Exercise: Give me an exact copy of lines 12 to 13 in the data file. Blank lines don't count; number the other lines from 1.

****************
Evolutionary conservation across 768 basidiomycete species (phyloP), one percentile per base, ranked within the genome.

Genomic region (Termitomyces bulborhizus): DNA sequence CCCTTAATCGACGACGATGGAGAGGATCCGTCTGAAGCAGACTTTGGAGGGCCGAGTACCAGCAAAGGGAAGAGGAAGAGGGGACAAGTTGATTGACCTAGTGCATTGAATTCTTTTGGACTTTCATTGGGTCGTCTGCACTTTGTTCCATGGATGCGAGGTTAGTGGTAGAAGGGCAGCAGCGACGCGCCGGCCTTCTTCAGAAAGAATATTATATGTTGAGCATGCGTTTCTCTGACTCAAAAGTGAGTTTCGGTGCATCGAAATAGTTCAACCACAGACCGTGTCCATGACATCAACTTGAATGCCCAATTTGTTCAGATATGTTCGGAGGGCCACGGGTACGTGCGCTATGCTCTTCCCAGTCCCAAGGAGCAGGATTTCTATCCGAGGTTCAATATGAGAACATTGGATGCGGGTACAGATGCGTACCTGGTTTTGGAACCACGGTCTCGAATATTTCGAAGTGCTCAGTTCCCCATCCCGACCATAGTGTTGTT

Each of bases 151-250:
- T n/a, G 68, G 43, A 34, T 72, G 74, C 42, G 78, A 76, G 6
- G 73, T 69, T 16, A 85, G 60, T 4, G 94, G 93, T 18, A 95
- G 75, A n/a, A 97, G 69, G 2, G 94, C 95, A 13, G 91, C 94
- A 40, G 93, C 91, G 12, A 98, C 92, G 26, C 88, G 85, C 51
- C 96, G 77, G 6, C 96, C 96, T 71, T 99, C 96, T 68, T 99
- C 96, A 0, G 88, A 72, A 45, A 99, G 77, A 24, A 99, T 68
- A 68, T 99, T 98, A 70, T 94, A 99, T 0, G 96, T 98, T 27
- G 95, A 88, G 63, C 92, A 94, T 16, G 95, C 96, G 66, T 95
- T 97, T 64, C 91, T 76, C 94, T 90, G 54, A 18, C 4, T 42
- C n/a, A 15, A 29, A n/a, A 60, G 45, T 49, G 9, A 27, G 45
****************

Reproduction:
- T 97, T 64, C 91, T 76, C 94, T 90, G 54, A 18, C 4, T 42
- C n/a, A 15, A 29, A n/a, A 60, G 45, T 49, G 9, A 27, G 45